Scene: MLK meets Socrates as they are about to be put on trial to see if they are worthy enough for heaven.God: Trial of worthiness for heaven for Martin Luther King Jr. and Socrates to begin in 5 minutes. Please take your seats.
MLK: Are you actually Socrates? The real Socrates from 339 BCE?
Socrates: One and the same, sadly.
MLK: But why then Socrates if you have died some 2,000 years ago are you still not in heaven?
Socrates: I guess The Almighty just hasn’t liked my answers so far. But, I keep trying and trying to change the philosophy of The Almighty.
God: The trial is now in session. Case number 2,987 for Socrates; trial number 1 for Martin Luther King Jr. In this trial you will be asked a series of questions and/or presented with different scenarios that you will then react to in the way you think best. By your answer, I will decide if you will prosper for eternity in heaven or suffer forever down below. Does this sound fair?
Socrates: As I have spoken before, to simply conclude, Almighty, that heaven shall bring happiness while hell shall not is, to say the least, shallow. For it is my belief that Virtue is sufficient for happiness. How is it that You, Almighty, which of course is what You deserve to be called, can determine a soul’s happiness? For can’t one have a moral obligation and good in hell just as easy as heaven? Therefore, creating happiness where You believe happiness does not exist.
God: Socrates, I am God. Do you agree with my proposal or shall this court case not even continue?
Socrates: I will, and always will, agree with the goodness and virtue of the law. For, breaking any law is an unjust act. However, the lawmaker can have faults and this is where the change might be needed.
God: Socrates, are you aware that I am the lawmaker and the one deciding whether you spend eternity in heaven? Moving along.... Martin Luther King Jr., do you have any problems with the law or the lawmaker, before we start?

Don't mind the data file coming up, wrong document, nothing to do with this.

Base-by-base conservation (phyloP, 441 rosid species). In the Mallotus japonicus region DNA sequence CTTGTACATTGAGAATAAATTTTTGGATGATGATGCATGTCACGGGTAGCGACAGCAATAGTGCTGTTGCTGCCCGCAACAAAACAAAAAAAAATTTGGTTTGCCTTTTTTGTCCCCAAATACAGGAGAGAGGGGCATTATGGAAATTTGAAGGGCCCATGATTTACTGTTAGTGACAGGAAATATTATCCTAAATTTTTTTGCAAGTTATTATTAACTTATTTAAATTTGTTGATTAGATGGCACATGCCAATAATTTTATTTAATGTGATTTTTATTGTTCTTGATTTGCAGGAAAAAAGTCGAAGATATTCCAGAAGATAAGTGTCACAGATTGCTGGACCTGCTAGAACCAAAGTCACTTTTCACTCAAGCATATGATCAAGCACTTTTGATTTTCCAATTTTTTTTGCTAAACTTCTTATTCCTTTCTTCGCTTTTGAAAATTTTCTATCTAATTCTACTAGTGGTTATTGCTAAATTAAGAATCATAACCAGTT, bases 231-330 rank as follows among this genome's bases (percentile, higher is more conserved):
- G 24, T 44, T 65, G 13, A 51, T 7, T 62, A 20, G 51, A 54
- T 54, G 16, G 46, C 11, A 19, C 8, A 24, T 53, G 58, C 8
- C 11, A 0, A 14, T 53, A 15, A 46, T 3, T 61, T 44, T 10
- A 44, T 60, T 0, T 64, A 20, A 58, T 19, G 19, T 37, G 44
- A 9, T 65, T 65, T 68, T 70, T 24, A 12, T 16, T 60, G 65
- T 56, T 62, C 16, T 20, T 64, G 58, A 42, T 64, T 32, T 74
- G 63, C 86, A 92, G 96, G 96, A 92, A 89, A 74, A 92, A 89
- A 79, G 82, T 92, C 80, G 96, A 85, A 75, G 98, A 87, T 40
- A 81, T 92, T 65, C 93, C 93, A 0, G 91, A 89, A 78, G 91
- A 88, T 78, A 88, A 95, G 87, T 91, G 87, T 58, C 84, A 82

MLK: I believe that maybe the law might be unjust. Is it just for one to have a say on how another spends eternity? In this case, I cannot say, for I was raised a religious being; one who believes in the power of God. But laws can be unjust and those laws need to be changed.
God: Two philosophers in this trial I see. That’s just great.
I will begin with the first question for both of you. A man plotted multiple terrorist attacks and destroyed the lives of 2,996 people. This person also claims to be fighting injustice and for a cause. Should this person be sent to heaven or hell? Martin Luther King Jr., we will start with you.
MLK: Injustice might have been corrupting and put this man and his people in an awful situation. However, it is my belief that injustice should be fought with peaceful direct action. I do not exactly know the cause of this man’s injustice, but a different approach should have been taken to find a solution. Therefore, I am afraid that I would have to sentence that man to hell.
Socrates: But, Dr. King, I am a firm believer that no one does wrong willingly or knowingly. Even though this man has committed a horrible crime, taking the lives of thousands, his punishment should be the decision of the laws that dictate the Earth. For those are not evil -- like sending a man to hell for eternity. I also believe that no one desires evil. So how can it be right to serve this man evil on a platter? So no, this man should not be sent to hell.
MLK: But, Socrates, this man has taken the lives of almost three-thousand! How does he not deserve any evil?
Socrates: For the simple fact that he has done no evil willingly. Even though we may think that this is a heinous crime, it might have been his only option. But if no one does wrong, then no one desires evil.
MLK: But I am also a firm believer that there must have been another way to receive justice than the actions that man decided to take.
God: Your responses have been heard. Now we move to the next question.
Both of you pretend that you are living in the greatest kingdom known to man. The wealth is enjoyed for about 70-percent of the population. But, this wealth is built on the backs of the 30-percent minority. The laws separate these two groups of people. The majority are educated, have luxuries, and government aid gets provided by law. If you are in the minority how do you, right the wrong of the land if there is wrong at all?
MLK: I believe in four basic steps in a nonviolent campaign against the unjust laws the majority has created. I would most likely handle this situation very much like the one in Birmingham. The four steps include:
- Collection of facts to determine whether injustice exists
- Self purification
- Direct action.